Case Study: How even the most experienced users can install third party crapware (like toolbars) and how to protect yourself from such offerings

While I may not have as many years under my belt as other people, I consider myself to be a moderately experienced and knowledgeable techie. Yes, some people can disagree about my level of knowledge/experience, but I think we can all agree I know enough to be able to dodge some of the crapware that come with software, like third party toolbars.

Recently, FormatFactory – a name that is often appreciated on dotTech – started coming bundled with two third party toolbars, and QuickScore toolbars. I know about these toolbars (many FormatFactory fans were quick to inform me about it) so one would think that I would easily dodge their install (i.e. Tell FormatFactory not to install them by unchecking their respective checkboxes). Well ladies and gents, the nature of how these third party software are bundled into installers make it very easy for people to be duped into installing the third party software – I am a perfect example. Yesterday I was (re)installing FormatFactory; I quickly clicked “Next” on all the installer screens totally forgetting the fact that FormatFactory will install and QuickScore toolbars unless I tell it not to. Next thing I know, I have two new toolbars sitting in my browsers.

Of course as soon as I realized what I had done, I quickly uninstalled both toolbars (using RevoUninstaller to force uninstall toolbar and using QuickScore’s built-in uninstaller to uninstall that one) and even restored my computer to a recent restore point to ensure the toolbars were totally gone. However, my point of this post is not to tell you about my recent experience so you can pity (or praise, depending on what you prefer) me. Rather, it is it highlight the fact that regardless of a person’s level of computer knowledge, these third party software are bundled into installers in a very clever manner; one has to be extremely careful and mindful of installers in order to avoid installing undesired third party software/allowing undesired changes to one’s computer. Of course there is a level of computer knowledge necessary to recognize a third party offer in an installer when they show up, but attentiveness is the key method to protection when it comes to crapware, not technical knowledge.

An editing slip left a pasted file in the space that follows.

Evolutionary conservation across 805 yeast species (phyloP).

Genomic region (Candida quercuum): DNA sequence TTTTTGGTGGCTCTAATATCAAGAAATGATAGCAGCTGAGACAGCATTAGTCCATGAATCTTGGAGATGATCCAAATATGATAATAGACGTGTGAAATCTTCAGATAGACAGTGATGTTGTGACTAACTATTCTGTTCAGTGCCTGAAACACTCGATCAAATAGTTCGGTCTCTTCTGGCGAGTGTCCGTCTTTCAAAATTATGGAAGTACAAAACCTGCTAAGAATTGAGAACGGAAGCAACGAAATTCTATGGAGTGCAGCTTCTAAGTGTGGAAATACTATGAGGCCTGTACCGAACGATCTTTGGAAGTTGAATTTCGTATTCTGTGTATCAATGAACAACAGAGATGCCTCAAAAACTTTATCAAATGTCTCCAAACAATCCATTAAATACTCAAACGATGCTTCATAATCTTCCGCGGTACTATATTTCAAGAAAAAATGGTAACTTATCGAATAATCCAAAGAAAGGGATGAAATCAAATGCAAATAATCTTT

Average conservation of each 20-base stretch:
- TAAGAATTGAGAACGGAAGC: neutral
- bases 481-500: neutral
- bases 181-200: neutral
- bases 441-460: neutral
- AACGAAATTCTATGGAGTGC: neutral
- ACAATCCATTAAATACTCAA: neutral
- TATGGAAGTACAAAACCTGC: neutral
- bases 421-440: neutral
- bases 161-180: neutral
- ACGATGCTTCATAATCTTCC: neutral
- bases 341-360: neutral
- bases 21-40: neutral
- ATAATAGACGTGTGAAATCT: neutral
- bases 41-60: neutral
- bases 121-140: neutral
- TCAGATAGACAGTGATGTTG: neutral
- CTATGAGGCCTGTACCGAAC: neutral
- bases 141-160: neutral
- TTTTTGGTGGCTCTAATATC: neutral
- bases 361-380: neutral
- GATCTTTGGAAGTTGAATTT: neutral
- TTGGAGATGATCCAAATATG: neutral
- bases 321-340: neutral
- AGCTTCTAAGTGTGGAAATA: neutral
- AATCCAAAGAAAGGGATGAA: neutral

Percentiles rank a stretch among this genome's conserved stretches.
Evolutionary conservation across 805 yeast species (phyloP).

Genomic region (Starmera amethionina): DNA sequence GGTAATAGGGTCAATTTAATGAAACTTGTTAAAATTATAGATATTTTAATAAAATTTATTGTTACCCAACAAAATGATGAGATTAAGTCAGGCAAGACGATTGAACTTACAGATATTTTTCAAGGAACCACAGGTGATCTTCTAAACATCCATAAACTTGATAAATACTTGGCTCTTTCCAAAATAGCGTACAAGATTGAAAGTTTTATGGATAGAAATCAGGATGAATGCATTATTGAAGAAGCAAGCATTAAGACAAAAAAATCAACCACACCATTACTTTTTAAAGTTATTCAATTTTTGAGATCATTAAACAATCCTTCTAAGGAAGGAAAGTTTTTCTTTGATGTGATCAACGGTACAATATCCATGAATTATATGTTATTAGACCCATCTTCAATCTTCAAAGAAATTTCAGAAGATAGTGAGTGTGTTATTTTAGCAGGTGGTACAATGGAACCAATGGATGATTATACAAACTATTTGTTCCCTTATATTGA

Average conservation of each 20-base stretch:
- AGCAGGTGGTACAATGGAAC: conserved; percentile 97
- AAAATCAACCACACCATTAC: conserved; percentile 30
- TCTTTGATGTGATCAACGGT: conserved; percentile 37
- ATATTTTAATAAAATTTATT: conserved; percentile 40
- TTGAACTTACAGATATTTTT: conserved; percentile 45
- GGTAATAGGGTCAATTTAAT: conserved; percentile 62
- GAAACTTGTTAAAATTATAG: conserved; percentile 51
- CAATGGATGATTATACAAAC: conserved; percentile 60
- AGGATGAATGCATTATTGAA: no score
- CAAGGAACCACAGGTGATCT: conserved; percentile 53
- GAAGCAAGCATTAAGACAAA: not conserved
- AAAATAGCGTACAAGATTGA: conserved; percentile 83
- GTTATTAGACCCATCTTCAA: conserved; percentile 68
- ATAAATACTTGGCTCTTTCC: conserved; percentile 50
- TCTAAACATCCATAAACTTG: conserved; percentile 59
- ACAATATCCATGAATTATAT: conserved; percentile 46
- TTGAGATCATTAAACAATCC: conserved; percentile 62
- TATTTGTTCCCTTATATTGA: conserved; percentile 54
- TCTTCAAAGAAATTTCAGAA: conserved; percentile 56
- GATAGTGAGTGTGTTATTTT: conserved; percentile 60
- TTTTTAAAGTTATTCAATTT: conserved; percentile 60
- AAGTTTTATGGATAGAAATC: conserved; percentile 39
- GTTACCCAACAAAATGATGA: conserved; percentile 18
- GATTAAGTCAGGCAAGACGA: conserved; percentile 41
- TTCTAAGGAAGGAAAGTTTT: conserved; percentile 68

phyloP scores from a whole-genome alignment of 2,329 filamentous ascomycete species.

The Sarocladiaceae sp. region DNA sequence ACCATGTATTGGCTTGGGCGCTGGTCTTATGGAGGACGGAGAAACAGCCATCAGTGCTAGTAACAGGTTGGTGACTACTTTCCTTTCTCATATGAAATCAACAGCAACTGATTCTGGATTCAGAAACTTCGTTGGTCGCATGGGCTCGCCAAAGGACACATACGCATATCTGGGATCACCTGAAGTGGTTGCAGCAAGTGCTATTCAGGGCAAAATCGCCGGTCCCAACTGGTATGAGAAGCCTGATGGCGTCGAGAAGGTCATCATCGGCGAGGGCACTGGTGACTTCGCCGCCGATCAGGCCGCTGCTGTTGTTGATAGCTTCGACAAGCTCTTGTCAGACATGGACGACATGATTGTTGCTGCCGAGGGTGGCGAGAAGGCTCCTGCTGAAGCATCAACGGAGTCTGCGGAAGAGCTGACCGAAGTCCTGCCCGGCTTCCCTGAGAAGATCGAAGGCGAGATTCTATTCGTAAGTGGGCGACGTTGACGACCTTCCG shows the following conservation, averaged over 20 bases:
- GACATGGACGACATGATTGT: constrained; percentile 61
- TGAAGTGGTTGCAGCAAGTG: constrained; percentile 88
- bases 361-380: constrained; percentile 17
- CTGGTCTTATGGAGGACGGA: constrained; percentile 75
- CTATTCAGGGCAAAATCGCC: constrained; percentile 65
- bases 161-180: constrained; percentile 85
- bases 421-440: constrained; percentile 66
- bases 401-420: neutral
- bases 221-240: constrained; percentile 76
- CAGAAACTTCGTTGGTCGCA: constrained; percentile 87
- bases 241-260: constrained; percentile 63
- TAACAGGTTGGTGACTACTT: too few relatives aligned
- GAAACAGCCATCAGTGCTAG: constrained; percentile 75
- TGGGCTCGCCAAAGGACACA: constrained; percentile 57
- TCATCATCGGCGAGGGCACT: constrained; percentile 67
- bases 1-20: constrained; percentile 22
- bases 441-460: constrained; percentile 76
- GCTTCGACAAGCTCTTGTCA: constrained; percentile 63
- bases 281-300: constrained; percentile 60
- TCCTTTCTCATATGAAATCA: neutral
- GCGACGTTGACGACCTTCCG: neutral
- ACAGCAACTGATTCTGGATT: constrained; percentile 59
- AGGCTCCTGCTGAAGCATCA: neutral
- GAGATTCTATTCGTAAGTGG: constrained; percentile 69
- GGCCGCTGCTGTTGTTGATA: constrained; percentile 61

So, then, what are the takeaways from this (short) case study?

  1. Be sure to always carefully read all the options presented to you while installing a program. Unfortunately third-party-software-bundles are becoming more and more common (they are a way to generate revenue for developers, hence many freeware developers use them) and even your most trusted program may decide to introduce a third party toolbar/software in its installer. Be careful. Read everything, even if you think it is a legitimate option. The payoffs for the sacrifice of a few minutes of your time spent to carefully monitor an installation are instant… in the form of a crapware-free computer.
  2. When possible, always download software from as opposed to other sources. While many other file hosting websites may check for malware in a software, Softpedia (usually) makes sure that software do not come with third party crapware also. That is not to say you shouldn’t be attentive while installing software you downloaded from Softpedia; you should always be very attentive. Rather, that means typically a download from Softpedia won’t include anything like third party toolbars. Take note that a software maybe hosted on Softpedia, the developer’s website, and, for example; the software that is hosted on Softpedia may be clean of third party bundles, but that does not necessarily mean the download from the developer’s website or are. Softpedia (usually) specifically makes developer remove third party bundles, so often other sources of download for the same software may include third party bundles while the download from Softpedia does not.
    1. Update: If a software is listed as “Ad-supported” on Softpedia (under “License”) then it will most likely include third-party software with it. If not, then it is probably clean.
  3. Download and install some sort of system monitor security software. WinPatrol is one such a system monitor (probably one of the best system monitors). In fact it was WinPatrol that alerted me to the new toolbars being installed on my computer; and I used WinPatrol to block them before I even took any of the removal steps I mentioned earlier in this post. (Note: WinPatrol only blocks/monitors Internet Explorer addons – not the addons for other browsers like Firefox. However, if a new toolbar is installed in Internet Explorer, for example, you can rest assured it will probably have tried to install itself in other browsers, such as Firefox.) To top it off, WinPatrol has a freeware version if you can’t afford the Pro version.

Good luck to everyone and hopefully we can all be vigilant and avoid such problems in the future.

Related Posts